gross negligence.[67] Attorneys fees are generally not recoverable except when
exemplary damages are awarded[68] as in this case. We thus deem the amounts
of P100,000 in moral damages, P100,000 in exemplary damages, and P50,000 in
attorneys fees to be in accordance with prevailing jurisprudence and appropriate
given the circumstances.
WHEREFORE, we GRANT the petitions. We SET ASIDE the 28 October 2004
Decision and the 15 November 2005 Resolution of the Court of Appeals in CA-
G.R. CV No. 73214 affirming in toto the 27 July 2001 Decision of the Regional
Trial Court (Branch 112) of Pasay City. However, we SUSTAIN the dismissal of
the case against Ernesto Linog, Jr.

Civil Case No. 96-0565 for sum of money and damages, filed by Pacific Airways
Corporation (PAC), Ely B. Bungabong, and Michael F. Galvez,
is DISMISSED for lack of legal basis.

Pacific Airways Corporation, Ely B. Bungabong, and Michael F. Galvez


are ORDERED to solidarily pay:

(1) Philippine Airlines, Inc. actual or compensatory damages in the amount of


US$548,819.93;
(2) Rogelio Casio and Ruel Isaac individually moral damages in the amount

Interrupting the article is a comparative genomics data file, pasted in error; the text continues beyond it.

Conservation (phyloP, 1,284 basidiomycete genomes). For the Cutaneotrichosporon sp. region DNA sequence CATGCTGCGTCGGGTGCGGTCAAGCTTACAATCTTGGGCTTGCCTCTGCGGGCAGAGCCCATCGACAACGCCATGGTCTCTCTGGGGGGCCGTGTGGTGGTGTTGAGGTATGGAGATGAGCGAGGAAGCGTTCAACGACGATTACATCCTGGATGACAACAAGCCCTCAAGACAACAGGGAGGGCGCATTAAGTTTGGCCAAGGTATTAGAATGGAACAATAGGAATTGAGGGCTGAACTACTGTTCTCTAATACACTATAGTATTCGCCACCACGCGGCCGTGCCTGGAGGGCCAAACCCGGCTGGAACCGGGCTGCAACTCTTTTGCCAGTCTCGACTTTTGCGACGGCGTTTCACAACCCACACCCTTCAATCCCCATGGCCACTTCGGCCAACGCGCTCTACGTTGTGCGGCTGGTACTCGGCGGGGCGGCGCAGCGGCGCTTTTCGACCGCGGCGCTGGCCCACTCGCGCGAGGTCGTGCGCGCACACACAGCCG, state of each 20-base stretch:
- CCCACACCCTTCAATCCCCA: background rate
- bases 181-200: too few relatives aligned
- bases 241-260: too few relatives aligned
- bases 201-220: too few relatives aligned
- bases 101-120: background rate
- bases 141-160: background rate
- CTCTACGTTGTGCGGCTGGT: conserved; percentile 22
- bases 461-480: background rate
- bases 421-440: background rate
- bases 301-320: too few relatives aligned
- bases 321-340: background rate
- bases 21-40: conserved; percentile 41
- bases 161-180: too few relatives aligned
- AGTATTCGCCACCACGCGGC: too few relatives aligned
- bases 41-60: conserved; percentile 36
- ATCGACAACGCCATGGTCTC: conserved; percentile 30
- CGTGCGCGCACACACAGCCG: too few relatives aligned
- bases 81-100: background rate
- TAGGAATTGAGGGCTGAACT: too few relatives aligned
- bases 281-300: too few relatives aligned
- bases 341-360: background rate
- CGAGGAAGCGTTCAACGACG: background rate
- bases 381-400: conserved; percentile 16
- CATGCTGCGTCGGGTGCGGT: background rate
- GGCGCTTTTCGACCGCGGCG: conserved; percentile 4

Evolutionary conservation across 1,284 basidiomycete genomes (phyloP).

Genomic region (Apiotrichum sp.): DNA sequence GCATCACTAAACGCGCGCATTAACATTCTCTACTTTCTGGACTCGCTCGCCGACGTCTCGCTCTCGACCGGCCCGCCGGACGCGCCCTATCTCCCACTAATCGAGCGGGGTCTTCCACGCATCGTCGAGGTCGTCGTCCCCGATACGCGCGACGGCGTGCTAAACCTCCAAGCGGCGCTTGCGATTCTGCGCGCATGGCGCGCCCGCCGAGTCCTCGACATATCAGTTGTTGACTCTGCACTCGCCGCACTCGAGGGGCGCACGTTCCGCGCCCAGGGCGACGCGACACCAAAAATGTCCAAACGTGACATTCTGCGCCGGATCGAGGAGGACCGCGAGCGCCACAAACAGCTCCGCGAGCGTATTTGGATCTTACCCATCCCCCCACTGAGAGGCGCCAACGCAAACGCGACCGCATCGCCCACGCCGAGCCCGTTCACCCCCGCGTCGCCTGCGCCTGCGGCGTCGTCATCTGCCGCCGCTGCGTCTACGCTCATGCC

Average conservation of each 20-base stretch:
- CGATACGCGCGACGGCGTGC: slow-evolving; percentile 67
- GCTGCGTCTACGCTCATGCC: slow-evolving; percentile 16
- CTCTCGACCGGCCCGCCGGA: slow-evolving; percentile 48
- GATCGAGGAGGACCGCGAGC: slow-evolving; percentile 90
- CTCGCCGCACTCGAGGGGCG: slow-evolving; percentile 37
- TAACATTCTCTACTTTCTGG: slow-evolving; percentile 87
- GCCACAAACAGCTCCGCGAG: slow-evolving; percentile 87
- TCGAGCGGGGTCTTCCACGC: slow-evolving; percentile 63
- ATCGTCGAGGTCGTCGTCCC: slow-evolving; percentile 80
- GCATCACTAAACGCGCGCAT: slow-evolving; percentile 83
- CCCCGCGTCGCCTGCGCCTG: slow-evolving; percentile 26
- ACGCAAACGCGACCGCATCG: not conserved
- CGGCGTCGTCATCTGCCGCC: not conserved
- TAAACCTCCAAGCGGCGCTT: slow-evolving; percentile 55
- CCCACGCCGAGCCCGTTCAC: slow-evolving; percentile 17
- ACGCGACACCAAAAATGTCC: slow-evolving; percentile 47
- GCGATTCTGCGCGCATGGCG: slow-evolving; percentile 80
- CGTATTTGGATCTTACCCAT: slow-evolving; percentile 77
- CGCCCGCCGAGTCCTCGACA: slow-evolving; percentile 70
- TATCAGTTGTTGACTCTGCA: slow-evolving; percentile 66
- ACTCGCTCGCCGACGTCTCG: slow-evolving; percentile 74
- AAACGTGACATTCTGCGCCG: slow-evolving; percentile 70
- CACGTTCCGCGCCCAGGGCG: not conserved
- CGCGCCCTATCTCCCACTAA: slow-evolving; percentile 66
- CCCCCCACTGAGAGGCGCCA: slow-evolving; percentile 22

of P100,000, exemplary damages in the amount of P100,000, and
attorneys fees in the amount of P50,000; and
(3) the Government Service Insurance System, as insurer subrogee of
Philippine Airlines, actual or compensatory damages in the amount
of US$2,775,366.84.

No pronouncement as to costs.

SO ORDERED.

ANTONIO T. CARPIO
Associate Justice
WE CONCUR:

DIOSDADO M. PERALTA
Associate Justice

ROBERTO A. ABAD JOSE PORTUGAL PEREZ


Associate Justice Associate Justice

JOSE C. MENDOZA
Associate Justice

ATTESTATION
I attest that the conclusions in the above Decision had been reached in consultation
before the case was assigned to the writer of the opinion of the Courts Division.
ANTONIO T. CARPIO
Associate Justice
Chairperson

CERTIFICATION
Pursuant to Section 13, Article VIII of the Constitution, and the
Division Chairpersons Attestation, I certify that the conclusions in the above
Decision had been reached in consultation before the case was assigned to the